Novartis Weighs Sale of Dermatology Generics Business

Updated on
  • Sale of dermatology assets could fetch up to $1.5 billion
  • Assets may draw interest from buyout firms, strategic buyers

Novartis AG is considering a sale of its dermatology generics drugs business as the Swiss health-care giant seeks to shed some of its less profitable treatments and focus on growth areas such as cancer, according to people familiar with the matter.

The business, which is mostly based in the U.S., could be valued at between $1 billion to $1.5 billion and attract both private equity firms and other drugmakers, the people said, asking not to be identified because the deliberations are private. The assets for sale include skin-care treatments and some manufacturing facilities, the people said.

Novartis is working with a financial adviser on the potential disposal, which is at a preliminary stage, the people said. No final decisions have been made and the company could still decide against a sale, the people said. A representative for the Basel, Switzerland-based company declined to comment.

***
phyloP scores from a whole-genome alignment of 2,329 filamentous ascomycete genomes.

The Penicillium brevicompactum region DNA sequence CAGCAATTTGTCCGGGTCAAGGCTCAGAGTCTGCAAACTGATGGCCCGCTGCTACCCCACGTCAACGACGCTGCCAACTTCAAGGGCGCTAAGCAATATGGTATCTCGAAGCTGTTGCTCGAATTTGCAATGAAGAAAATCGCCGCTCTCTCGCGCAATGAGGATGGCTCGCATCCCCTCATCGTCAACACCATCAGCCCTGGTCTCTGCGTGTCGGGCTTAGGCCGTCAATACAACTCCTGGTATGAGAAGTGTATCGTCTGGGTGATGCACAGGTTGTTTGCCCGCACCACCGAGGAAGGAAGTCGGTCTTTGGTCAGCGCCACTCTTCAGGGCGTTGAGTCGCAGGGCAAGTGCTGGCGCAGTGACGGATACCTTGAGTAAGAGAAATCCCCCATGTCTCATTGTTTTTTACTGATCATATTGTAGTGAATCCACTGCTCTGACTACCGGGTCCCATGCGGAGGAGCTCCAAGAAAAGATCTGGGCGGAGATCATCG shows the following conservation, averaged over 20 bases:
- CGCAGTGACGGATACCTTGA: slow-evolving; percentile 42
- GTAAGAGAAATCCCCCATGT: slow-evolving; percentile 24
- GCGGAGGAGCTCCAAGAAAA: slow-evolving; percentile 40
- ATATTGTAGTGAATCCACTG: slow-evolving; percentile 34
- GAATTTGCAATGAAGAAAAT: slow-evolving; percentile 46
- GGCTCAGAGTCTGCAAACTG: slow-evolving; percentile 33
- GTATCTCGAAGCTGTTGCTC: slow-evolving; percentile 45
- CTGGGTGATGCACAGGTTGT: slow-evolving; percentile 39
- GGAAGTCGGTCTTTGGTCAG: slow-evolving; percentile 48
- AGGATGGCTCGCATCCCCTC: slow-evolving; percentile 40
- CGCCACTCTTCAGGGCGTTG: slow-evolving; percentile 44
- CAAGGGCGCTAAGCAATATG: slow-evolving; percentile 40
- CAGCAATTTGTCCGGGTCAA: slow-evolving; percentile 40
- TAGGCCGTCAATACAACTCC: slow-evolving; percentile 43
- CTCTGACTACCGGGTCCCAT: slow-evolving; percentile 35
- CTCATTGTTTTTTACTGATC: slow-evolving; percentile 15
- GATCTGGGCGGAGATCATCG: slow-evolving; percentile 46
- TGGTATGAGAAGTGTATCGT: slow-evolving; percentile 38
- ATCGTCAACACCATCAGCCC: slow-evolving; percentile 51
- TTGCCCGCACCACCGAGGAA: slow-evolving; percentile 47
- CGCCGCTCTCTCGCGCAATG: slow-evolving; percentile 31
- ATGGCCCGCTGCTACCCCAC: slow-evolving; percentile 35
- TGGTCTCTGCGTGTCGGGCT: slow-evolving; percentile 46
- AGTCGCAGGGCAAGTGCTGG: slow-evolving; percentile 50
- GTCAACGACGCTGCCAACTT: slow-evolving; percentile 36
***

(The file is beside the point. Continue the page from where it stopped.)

Novartis shares rose 1 percent to 83 Swiss francs at 2:30 p.m. in Zurich. They have risen 12 percent this year, valuing the company at about 217 billion ($216.5 billion) Swiss francs.

Novartis this week agreed to buy Advanced Accelerator Applications SA for about $3.9 billion in cash, snapping up a radiopharmaceutical company whose drugs are used to diagnose and treat diseases such as cancer. Its generics business Sandoz is suffering in the U.S. amid pricing pressure. On Oct. 24, it warned that sales at the unit may see a slight decrease this year.

Novartis has built Sandoz’s dermatology business via acquisitions. It bought U.S.-based Fougera Pharmaceuticals Inc. for $1.5 billion in 2012 in a deal to become the top seller of generic skin medications. Last year, it acquired the AmLactin skin-care brands from Minnesota-based Upsher-Smith Laboratories Inc. for an undisclosed amount.

The generics industry is witnessing a wave of consolidation. Closely held Amneal Pharmaceuticals LLC agreed to buy Impax Laboratories Inc. last month to create the fifth-largest maker of generic drugs in the U.S. Ani Pharmaceuticals Inc., a U.S. specialty drugmaker, is exploring a sale after attracting takeover interest, people familiar with the matter have said.

— With assistance by James Paton

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